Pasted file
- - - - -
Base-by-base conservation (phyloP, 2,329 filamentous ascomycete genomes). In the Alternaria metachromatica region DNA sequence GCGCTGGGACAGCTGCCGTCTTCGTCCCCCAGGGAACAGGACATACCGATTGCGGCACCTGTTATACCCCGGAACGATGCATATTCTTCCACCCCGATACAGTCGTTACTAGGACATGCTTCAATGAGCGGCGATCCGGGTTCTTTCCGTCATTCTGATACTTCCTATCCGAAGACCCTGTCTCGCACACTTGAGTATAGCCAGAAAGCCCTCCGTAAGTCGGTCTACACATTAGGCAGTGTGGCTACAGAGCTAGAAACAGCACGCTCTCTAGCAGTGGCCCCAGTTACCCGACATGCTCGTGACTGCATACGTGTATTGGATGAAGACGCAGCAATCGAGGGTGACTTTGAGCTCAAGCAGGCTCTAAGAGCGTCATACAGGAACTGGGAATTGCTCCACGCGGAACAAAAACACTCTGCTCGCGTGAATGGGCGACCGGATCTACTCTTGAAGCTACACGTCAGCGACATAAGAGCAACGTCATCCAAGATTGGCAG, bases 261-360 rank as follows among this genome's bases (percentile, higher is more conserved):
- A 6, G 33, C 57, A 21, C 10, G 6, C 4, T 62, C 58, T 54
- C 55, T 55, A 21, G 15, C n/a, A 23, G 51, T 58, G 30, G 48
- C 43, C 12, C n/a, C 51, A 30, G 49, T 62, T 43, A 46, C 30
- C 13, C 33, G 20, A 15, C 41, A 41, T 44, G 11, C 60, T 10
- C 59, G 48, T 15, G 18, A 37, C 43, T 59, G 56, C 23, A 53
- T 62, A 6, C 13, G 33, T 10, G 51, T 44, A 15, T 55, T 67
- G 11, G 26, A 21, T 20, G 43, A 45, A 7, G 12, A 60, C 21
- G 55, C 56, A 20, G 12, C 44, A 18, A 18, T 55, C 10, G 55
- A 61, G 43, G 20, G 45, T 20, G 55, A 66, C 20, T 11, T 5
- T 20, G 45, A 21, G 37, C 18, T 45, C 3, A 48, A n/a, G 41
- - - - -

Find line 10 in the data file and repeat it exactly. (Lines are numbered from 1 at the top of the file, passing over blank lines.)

- A 61, G 43, G 20, G 45, T 20, G 55, A 66, C 20, T 11, T 5